Either through ignorance of Scripture or by flouting the obvious nature of its spiritual warfare, Mr. Moyer answers the question, “Shall a Christian Go to War?” with a unanimous, “Our answer is, YES”. In total disregard to the “Word of God”, which he claims to hold in such high esteem, he says, “If your government calls, you are obliged to obey.” He bases his answer on 1 Peter 2:13,14 “Therefore submit yourselves to every ordinance of man for the Lord’s sake, whether to the king as supreme, or to governors, as to those who are sent by him for the punishment of evildoers and for the praise of those who do good.” Mr. Moyer puts the emphasis on “Every ordinance.” Now, let me ask you a question; can you think of an ordinance that a Christian would not be expected to obey? How about government sanctioned abortion? How about forced allegiance to some government idol? Or how about turning in an ethnic group tagged for extermination? You probably can think of a few more; but you get the point. Does Mr. Moyer seriously mean “every ordinance,” or is something more general being prescribed here, like obey the laws, and be a model citizen, and do what the government says so as to live at peace with them and all men?
Paul made the same kind of statement:
“Though I am free and belong to no one, I have made myself a slave to everyone, to win as many as possible. To the Jews I became like a Jew, to win the Jews. To those under the law I became like one under the law (though I myself am not under the law), so as to win those under the law. To those not having the law I became like one not having the law (though I am not free from God’s law but am under Christ’s law), so as to win those not having the law. To the weak I became weak, to win the weak. I have become all things to all people so that by all possible means I might save some. I do all this for the sake of the gospel, that I may share in its blessings.” 1 Corinthians 9:19-23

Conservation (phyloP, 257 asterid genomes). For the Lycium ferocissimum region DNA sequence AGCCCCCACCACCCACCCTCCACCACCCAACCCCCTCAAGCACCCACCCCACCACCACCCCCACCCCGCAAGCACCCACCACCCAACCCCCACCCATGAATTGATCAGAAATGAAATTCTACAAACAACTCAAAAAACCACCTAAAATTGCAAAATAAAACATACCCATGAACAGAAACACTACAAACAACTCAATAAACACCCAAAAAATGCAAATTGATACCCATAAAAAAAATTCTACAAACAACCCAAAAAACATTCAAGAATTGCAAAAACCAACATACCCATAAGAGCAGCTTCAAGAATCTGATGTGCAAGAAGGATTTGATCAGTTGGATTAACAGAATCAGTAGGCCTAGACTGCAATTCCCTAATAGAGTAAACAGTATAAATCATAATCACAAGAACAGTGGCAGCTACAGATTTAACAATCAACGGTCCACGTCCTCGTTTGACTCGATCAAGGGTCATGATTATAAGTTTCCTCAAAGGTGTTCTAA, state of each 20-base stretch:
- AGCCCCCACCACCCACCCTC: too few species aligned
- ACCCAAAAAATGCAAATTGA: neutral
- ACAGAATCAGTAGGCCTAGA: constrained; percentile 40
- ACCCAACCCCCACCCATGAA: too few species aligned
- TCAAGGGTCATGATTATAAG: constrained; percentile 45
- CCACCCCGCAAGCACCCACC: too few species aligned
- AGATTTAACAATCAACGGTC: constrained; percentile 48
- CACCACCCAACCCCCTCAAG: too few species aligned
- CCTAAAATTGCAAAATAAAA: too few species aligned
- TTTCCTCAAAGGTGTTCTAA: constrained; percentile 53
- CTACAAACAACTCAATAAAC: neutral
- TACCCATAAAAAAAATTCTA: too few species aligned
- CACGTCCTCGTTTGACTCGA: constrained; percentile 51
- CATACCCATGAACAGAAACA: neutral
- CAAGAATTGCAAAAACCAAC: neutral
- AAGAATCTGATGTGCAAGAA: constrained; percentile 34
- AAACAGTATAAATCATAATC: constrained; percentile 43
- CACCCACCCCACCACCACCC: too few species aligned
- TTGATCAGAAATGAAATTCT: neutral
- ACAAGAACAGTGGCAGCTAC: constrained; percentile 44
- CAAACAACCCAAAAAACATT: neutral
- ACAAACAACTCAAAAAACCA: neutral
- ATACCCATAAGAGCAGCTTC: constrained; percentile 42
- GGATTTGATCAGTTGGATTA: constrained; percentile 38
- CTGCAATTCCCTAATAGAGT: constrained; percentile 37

The same question arises here; would Paul become a blasphemer, an idol worshiper, or a male prostitute to win souls? Is he speaking literally or figuratively? No doubt he is speaking figuratively.
Obviously, we are not to obey any ordinance that is in opposition to the expressed wishes of God as delivered to us by His Son. If the government, where you reside, calls, you are only obliged to obey when there is no conflict with the ruling authority of your own nation. For example; if an American living in another country is required to join the military of that country and to go to war against America, that citizen of America is not obliged to obey that government, even though the country of his residence has a law requiring residents to fight in their military. If that American disobeyed American law and waged war against his home country, and he was caught, he would be punished severely. You may remember the story of John Walker Lindh, a United States citizen who was captured as an enemy combatant during the United States' 2001 invasion of Afghanistan. He is now serving a 20-year prison sentence in connection with his participation in Afghanistan's Taliban army. Similarly, if we are ignorant of God’s will in this matter of war, we should make it our duty to find out the truth before we are captured and found to be in league with the enemy.
At the end of Mr. Moyer’s argument he does what is now a very popular way of presenting the Gospel; have your readers say a few lines of Godly chatter, totally ignore repentance, then lend them a little applause. This man who repeatedly rejected the plain and simple truth now asks, “. . . How do we come to God? By faith! Just a simple trust in the finished work of the Lord Jesus Christ.” Then in the widely held formula of “easy believism” be continues by asking, “Will you say right now: ‘My faith looks up to Thee, Thou Lamb of Calvary’”?
These are beautiful words to a broken heart. Is it possible that anyone could be saved by repeating these few words? Yes, it is; but I would also say that these are deceptively pretentious words that mean absolutely nothing unaccompanied by genuine repentance; and there lays, maybe the greatest fault, of modern Christianity.
One more article is in the works as the conclusion, and then the end will come.
Thank you for your patience.